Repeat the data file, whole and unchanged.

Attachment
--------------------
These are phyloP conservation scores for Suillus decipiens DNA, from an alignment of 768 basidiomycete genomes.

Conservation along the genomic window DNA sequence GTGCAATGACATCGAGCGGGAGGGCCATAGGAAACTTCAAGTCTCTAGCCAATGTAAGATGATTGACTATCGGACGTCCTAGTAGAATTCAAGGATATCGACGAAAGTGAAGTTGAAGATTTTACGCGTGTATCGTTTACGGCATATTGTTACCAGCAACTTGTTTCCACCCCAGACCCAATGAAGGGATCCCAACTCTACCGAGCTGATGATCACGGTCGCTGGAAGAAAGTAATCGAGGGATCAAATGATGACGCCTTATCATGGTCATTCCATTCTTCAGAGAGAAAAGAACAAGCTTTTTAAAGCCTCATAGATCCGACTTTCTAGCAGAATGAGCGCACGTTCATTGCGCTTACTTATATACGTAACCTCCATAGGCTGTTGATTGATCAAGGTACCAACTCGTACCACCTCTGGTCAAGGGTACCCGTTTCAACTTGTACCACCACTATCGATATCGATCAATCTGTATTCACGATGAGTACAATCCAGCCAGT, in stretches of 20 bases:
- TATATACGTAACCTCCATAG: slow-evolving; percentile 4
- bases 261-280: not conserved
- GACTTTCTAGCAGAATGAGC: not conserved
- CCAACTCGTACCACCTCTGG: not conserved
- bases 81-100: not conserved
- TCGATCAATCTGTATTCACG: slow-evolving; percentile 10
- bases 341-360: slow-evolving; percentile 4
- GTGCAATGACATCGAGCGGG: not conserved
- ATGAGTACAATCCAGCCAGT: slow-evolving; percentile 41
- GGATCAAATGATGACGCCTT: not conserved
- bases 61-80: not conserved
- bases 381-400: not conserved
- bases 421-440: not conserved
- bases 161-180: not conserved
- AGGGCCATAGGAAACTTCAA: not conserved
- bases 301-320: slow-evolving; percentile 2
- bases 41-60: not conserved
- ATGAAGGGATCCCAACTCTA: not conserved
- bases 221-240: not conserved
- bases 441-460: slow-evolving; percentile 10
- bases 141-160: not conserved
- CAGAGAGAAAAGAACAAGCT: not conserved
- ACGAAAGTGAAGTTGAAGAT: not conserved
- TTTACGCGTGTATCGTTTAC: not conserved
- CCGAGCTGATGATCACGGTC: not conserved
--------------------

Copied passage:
These are phyloP conservation scores for Suillus decipiens DNA, from an alignment of 768 basidiomycete genomes.

Conservation along the genomic window DNA sequence GTGCAATGACATCGAGCGGGAGGGCCATAGGAAACTTCAAGTCTCTAGCCAATGTAAGATGATTGACTATCGGACGTCCTAGTAGAATTCAAGGATATCGACGAAAGTGAAGTTGAAGATTTTACGCGTGTATCGTTTACGGCATATTGTTACCAGCAACTTGTTTCCACCCCAGACCCAATGAAGGGATCCCAACTCTACCGAGCTGATGATCACGGTCGCTGGAAGAAAGTAATCGAGGGATCAAATGATGACGCCTTATCATGGTCATTCCATTCTTCAGAGAGAAAAGAACAAGCTTTTTAAAGCCTCATAGATCCGACTTTCTAGCAGAATGAGCGCACGTTCATTGCGCTTACTTATATACGTAACCTCCATAGGCTGTTGATTGATCAAGGTACCAACTCGTACCACCTCTGGTCAAGGGTACCCGTTTCAACTTGTACCACCACTATCGATATCGATCAATCTGTATTCACGATGAGTACAATCCAGCCAGT, in stretches of 20 bases:
- TATATACGTAACCTCCATAG: slow-evolving; percentile 4
- bases 261-280: not conserved
- GACTTTCTAGCAGAATGAGC: not conserved
- CCAACTCGTACCACCTCTGG: not conserved
- bases 81-100: not conserved
- TCGATCAATCTGTATTCACG: slow-evolving; percentile 10
- bases 341-360: slow-evolving; percentile 4
- GTGCAATGACATCGAGCGGG: not conserved
- ATGAGTACAATCCAGCCAGT: slow-evolving; percentile 41
- GGATCAAATGATGACGCCTT: not conserved
- bases 61-80: not conserved
- bases 381-400: not conserved
- bases 421-440: not conserved
- bases 161-180: not conserved
- AGGGCCATAGGAAACTTCAA: not conserved
- bases 301-320: slow-evolving; percentile 2
- bases 41-60: not conserved
- ATGAAGGGATCCCAACTCTA: not conserved
- bases 221-240: not conserved
- bases 441-460: slow-evolving; percentile 10
- bases 141-160: not conserved
- CAGAGAGAAAAGAACAAGCT: not conserved
- ACGAAAGTGAAGTTGAAGAT: not conserved
- TTTACGCGTGTATCGTTTAC: not conserved
- CCGAGCTGATGATCACGGTC: not conserved